Don’t Skip THE HATE U GIVE
Angie Thomas’ The Hate U Give movie adaptation will be hitting theaters on October 5th. Per the law of the land, the book is better than the movie 9 times out of 10. However, if you choose to skip the book (it’s great, I promise) you should still watch the movie for the following reasons:
1. It Captures History
This book captures the essence of the day we live in. It paints the dark times of police brutality and the grey areas of false compassion, along with the brighter tones of family and music to cope with. It has strong potential to be read as historical fiction in the future, because of the authenticity it brings. Starr Carter is able to walk between two worlds and narrate both of them eloquently. She feels the tension in our world and is candid in its effect on her life. The realm of fiction and reality begin to blur with the sheer force of its relatability.
This movie is based on social commentary and meant to be reflected upon. It effectively shows social roles and examples of how to use privilege to benefit marginalized people. People from all walks of life can see how they would fit in Starr’s life and either see their struggle or see how to alleviate the pressures of the struggle as an ally. Similar movies with a majority black cast don’t put forth examples of what an effective ally can do. This film does and provides a needed paradigm of beneficial uses to privilege. This movie raises questions and answers them with hard conversations.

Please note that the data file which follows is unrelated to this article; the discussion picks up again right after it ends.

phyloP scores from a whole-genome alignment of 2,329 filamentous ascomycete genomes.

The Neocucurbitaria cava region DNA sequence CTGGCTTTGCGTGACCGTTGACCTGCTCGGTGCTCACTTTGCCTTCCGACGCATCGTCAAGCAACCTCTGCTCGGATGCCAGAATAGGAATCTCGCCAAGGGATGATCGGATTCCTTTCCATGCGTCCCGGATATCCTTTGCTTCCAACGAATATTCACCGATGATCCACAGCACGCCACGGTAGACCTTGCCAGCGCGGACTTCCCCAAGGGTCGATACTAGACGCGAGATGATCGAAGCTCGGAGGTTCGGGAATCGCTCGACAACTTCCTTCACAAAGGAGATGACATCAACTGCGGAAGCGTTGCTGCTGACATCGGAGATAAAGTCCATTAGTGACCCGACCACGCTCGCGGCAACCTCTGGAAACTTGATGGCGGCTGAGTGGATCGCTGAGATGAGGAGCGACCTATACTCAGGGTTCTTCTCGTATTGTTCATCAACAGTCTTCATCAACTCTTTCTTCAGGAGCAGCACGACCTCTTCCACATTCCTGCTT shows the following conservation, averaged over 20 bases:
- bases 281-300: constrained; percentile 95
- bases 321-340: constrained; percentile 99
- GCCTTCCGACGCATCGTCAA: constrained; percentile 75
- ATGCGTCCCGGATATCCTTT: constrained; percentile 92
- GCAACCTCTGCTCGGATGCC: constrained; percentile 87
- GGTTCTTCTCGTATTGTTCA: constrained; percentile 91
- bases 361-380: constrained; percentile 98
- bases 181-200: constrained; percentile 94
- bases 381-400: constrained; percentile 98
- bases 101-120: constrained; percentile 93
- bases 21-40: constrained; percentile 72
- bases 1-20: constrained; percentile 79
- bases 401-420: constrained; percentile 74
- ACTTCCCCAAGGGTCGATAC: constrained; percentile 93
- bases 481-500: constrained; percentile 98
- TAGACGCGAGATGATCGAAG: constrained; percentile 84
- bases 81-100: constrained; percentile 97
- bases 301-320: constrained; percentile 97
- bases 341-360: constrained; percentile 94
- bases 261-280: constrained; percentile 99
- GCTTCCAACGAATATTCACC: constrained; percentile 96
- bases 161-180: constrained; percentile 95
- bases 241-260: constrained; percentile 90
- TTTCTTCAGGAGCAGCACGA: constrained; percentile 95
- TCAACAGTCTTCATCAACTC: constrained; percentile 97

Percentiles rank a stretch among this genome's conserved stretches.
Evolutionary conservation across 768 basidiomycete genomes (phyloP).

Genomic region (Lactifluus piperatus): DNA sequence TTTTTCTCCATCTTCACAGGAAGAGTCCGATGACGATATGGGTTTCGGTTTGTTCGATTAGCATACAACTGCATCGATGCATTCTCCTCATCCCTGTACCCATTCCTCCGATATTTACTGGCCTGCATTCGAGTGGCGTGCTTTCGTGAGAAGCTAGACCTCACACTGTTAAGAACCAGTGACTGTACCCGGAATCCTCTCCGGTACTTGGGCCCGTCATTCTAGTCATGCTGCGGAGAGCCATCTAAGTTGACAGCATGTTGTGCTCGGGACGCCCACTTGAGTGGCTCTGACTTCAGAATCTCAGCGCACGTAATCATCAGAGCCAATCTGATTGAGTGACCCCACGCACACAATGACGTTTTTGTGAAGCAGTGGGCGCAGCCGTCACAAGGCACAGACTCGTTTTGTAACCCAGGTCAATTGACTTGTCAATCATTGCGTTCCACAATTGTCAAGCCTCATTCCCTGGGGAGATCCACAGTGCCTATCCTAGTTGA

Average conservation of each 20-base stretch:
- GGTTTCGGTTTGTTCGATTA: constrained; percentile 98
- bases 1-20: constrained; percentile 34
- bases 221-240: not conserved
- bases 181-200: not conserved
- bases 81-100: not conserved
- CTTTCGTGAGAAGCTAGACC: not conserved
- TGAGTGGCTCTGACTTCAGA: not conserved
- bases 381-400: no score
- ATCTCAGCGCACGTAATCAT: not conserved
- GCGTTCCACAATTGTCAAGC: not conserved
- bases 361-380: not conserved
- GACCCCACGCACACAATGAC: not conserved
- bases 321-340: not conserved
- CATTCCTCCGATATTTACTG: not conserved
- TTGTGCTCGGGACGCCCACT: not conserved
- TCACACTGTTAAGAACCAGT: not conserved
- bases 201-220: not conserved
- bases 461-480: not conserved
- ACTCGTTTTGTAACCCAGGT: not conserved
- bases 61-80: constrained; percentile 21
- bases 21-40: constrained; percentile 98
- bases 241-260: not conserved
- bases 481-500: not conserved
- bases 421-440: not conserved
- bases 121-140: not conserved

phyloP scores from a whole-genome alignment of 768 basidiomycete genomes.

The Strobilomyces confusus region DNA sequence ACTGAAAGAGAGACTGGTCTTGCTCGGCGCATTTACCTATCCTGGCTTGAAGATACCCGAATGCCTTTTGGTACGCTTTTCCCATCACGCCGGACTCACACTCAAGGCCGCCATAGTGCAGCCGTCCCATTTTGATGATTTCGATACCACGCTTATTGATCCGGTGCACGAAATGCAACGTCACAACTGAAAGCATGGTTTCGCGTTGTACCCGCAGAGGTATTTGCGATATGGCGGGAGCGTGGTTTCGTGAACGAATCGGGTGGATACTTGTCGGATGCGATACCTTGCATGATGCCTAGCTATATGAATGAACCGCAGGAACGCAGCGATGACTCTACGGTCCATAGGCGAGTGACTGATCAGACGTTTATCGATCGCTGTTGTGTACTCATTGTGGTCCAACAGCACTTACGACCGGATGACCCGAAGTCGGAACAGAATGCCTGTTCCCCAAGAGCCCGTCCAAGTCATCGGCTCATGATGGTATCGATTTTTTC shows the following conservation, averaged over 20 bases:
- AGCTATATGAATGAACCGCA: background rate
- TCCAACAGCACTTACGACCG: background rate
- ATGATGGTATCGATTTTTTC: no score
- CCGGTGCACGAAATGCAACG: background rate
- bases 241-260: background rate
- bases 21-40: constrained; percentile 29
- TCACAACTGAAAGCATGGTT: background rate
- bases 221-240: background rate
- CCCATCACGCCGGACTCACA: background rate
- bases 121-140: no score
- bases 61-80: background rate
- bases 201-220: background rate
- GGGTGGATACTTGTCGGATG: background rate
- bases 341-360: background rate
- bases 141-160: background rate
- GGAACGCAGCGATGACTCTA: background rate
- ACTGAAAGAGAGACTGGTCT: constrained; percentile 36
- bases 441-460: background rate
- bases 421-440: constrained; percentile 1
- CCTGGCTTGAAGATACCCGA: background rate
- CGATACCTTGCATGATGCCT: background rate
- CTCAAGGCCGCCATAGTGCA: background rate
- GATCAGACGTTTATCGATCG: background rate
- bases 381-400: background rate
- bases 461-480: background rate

3. The Music
The title of the book is a take on TuPac’s lyrics. That’s not where the musical inspiration stops. Songs from different eras and genres take on nuanced meanings throughout the film. From the Fresh Prince theme song to Jodeci, a wide array of musical influence is peppered in The Hate U Give and we can expect to see that translated on the big screen. Musical moments are found that can speak to anyone and everyone.
4. The Book is Incredible
Whether or not you are in the boat that reads the book first or the one that reads it second, you should still get your hands on this book. Angie Thomas paints a fine picture filled with tragedy and comedy. Her words reflect deeply on the lives of the characters, and the pages weave together a strong narrative on life after tragedy and standing up for you values.
This movie brings a slew of black actors in a film that depicts the black experience in a meaningful way. It highlights the struggles of code switching and identity, an exploration that needs to take place. It’s important for black youth to relate to a film that centers them. The Hate U Give is not a movie that can be whitewashed without losing its essence. This movie serves as an example of the importance of the voices of people of color.
When you get a chance, I encourage you to assemble a group of friends and watch it. Even further than that though, you should reflect on it yourself and then start a dialogue on your discoveries. The Hate U Give is about speaking out; use this as an opportunity to exercise your voice.